Favorite things about being a therapist

My Favorite Parts of Being a Therapist

Being a therapist is hard work. Not always, though.  Sometimes someone I really "get" makes everything in the therapeutic process effortlessly align. I know exactly what the person in front of me needs to hear. I know exactly what it is that will help - and the person I'm working with just runs with it.  Other times, not so much.  I'm confronted with challenges, things I've never heard before, and struggle to find the right words. The fact of the matter is that we're all pretty complex beings - none of our histories or situations exactly like anybody else's.  I dig deep into my therapy "tool box", consult with other professionals, scour resources, and create intricate individualized treatment plans...all with the goal of ultimately helping someone put together the intricate puzzle of their minds and lives.  It's hard as hell at times...but man is it rewarding when everything finally comes together...when the collaborative work I'm doing with someone over weeks or months finally starts to pay off.  As hard as it can be, there are so many things I absolutely love about this profession...and I can't imagine doing anything else in the world.

Every now and then I like to give readers a little sneak peak into the world of being a therapist. I like to pull back the curtain and expose some of what's sometimes a little mysterious to people on the other side of the room (or screen) - and that's the experience of being a therapist.  Specifically, this therapist.  Here are a few of my favorite things about this WONDERFUL experience.

  1. The relationships I get to form.  If you've read many of my blog posts, you've probably heard me talk a lot about the "therapeutic relationship" - the interesting and unique relationship between client and therapist.  Although it's so different than most other relationships (with more structure and boundaries than that of a friend, family member, or an acquaintance), it's often not without depth and the formation of real bonds.  I get excited to meet new people doing the work I do, get to know people on a pretty deep level, and develop sincere care and concern for the clients I see.  I'm happy to see them come, sad to see them go, and often wonder how they're doing long after they're gone.  Although ethical considerations prevent me from ever taking the relationship outside of the room, I'm so grateful that I have the opportunity to get to know people that I would likely have never come into contact with outside of the field I'm in.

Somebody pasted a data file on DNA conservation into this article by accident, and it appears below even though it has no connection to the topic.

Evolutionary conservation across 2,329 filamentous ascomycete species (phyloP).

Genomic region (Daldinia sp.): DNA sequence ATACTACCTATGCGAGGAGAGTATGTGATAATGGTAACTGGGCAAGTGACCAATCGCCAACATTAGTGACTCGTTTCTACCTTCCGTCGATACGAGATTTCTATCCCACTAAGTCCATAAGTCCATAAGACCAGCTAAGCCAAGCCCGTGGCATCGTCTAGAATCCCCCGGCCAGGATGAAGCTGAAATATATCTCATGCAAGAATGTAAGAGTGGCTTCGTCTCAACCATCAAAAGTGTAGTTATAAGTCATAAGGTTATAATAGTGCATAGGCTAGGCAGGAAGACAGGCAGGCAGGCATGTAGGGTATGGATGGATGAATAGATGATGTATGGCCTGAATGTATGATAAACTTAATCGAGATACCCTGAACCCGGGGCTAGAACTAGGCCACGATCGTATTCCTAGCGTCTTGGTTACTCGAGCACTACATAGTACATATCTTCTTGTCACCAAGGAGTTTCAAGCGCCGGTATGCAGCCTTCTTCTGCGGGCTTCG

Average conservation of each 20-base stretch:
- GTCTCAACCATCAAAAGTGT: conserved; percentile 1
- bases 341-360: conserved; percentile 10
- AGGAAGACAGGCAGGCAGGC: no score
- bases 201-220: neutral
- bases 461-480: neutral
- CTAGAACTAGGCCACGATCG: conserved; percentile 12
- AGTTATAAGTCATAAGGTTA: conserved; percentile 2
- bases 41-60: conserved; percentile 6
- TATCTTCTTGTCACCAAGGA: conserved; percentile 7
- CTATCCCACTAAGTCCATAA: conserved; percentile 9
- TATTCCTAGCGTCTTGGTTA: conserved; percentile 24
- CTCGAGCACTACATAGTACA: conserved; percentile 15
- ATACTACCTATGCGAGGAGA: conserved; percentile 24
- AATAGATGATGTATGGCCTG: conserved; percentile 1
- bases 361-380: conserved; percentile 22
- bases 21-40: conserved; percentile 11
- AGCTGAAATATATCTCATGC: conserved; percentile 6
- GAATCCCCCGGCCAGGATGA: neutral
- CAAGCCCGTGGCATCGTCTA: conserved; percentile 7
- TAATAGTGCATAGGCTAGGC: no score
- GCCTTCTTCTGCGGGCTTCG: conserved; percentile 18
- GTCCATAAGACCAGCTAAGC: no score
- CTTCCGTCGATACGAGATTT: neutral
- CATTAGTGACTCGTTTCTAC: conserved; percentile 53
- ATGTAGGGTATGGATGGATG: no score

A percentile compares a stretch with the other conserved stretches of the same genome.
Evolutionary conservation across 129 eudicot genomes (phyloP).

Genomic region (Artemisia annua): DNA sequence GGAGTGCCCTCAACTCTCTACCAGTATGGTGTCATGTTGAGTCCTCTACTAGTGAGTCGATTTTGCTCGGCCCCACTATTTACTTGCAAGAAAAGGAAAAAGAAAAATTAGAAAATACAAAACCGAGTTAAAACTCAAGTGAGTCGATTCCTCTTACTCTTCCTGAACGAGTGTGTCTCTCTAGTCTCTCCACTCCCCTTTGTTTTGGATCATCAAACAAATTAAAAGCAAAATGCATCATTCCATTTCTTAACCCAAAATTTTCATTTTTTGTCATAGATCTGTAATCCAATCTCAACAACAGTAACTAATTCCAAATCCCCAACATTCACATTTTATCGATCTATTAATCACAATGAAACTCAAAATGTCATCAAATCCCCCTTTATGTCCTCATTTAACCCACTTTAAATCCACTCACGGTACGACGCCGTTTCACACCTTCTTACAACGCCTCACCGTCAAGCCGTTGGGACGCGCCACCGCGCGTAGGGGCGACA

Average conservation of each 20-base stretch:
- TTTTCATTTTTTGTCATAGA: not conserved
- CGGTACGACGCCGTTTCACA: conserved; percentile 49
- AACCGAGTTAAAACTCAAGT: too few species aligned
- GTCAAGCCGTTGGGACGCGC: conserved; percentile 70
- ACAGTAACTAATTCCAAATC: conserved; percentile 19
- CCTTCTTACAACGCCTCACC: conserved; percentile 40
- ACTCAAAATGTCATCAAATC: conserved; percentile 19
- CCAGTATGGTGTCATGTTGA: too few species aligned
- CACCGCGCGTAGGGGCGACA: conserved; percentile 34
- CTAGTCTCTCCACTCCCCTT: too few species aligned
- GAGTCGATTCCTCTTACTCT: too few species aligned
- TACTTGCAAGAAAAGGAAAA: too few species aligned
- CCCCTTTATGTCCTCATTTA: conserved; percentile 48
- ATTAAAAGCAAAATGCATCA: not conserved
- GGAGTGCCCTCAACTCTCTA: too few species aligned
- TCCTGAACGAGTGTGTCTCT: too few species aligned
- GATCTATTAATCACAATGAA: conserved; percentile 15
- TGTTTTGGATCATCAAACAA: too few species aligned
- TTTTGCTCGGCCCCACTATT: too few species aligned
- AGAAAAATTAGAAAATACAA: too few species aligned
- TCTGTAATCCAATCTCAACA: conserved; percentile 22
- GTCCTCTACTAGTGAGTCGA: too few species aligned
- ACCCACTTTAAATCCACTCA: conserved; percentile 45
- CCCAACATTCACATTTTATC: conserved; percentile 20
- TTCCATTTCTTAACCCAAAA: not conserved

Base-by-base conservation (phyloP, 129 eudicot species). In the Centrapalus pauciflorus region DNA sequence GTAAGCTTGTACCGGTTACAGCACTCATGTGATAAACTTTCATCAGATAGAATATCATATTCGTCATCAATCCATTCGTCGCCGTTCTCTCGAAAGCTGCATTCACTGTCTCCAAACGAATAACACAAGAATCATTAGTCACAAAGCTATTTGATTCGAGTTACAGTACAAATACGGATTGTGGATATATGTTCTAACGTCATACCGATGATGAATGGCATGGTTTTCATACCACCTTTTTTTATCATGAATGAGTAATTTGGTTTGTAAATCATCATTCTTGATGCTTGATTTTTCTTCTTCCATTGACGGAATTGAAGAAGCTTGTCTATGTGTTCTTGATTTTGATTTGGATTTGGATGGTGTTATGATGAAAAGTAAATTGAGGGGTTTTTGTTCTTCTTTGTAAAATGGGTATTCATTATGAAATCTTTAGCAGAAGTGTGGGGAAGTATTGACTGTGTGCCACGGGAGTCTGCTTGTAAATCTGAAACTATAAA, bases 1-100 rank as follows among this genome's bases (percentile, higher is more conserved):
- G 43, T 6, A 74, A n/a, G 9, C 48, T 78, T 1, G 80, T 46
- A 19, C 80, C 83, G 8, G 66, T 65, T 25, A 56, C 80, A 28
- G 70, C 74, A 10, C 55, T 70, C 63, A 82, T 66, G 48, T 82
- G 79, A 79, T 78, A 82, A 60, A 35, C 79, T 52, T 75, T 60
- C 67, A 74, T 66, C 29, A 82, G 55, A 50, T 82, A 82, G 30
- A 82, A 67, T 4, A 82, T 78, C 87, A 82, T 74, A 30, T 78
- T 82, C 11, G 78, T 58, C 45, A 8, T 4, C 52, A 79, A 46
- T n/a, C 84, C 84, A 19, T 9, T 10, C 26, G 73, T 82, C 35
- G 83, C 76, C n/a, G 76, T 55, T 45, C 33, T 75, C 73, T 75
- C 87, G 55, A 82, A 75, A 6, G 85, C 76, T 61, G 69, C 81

2. When I'm able to help someone really quickly.  Every once in a while, the "relationship" is cut short.  Sometimes it's because I'm not the best fit.  Other times, it's because therapy was really effective really quickly.  Sometimes a little bit of education about an issue or a new way of framing a problem is enough to send people back on their way really quickly.  As much as I love getting to know people over time, I also really love it when something powerful clicks really quickly.  
  3. The stories.  I'm a curious person - and I love stories.  True stories. When my clients are telling me about something going on in their lives, I see it in my mind as if I were at the movies.  When it comes to books or movies, I've always preferred non-fiction: real history. real events. real stories.  It's the same for the work I do as a therapist...and boy am I engaged in my client's stories...just like at the movies, the stories are sometimes happy and sometimes sad.  Sometimes a comedy, sometimes a tragedy, and sometimes both...and just like at the movies, I'm along for the ride. I feel the pain, the happiness, the sadness, and the fear.  I mourn the sad endings and I celebrate the happy ones.  My clients have powerful stories and I am all ears.  
  4. The "Aha!" moments.  Every once in a while, I get to witness moments of profound insight in therapy.  A client finally connects some important dots on their own. They understand themselves or a relationship in a way they never have before.  An observation I've made resonates with a client at a deep level and allows them to see things completely differently.  These moments - the "Aha!" moments - are pure GOLD. 
  5. The positive feedback in the end.  Sometimes as my work is coming to an end with someone, I'll get to hear how helpful they think I've been.  I'll get more credit than I think I should and be told that they couldn't have done that thing, achieved what they have achieved, or made the positive changes they've been able to make without my help.  Although I might provide the platform for change, my clients do the real work.  They show up each week, take notes, do the work between sessions, and create their own change through their own actions. Still, when I hear these things I get the fuel I need to keep going, even through the most demanding and hardest of cases...and sure, as reluctant as I am to take all of the credit, I'll take it where it's due.  I work hard, really want to help, and know that my efforts and experience have paid off when I'm thanked for my role in helping someone change their lives for the better. After all, we're in it together. 

Anyhow, I could probably make a part 2 and 3 of this...maybe even 4.  There are a lot of things I really love about being a therapist...but these are the things that came to mind first when I thought about my favorite parts.  

If you're considering starting therapy with me (Joel) or with any of our other great therapists (you can see them here), feel free to send us a secure message, to call/text 813-515-9602, or click on the "Request Appointment" button below.  

Float on Counseling is located in the Carrollwood area of Tampa. We are offering in-person and secure video sessions to residents throughout the State of Florida.  

Joel Schmidt, MA, LMHC


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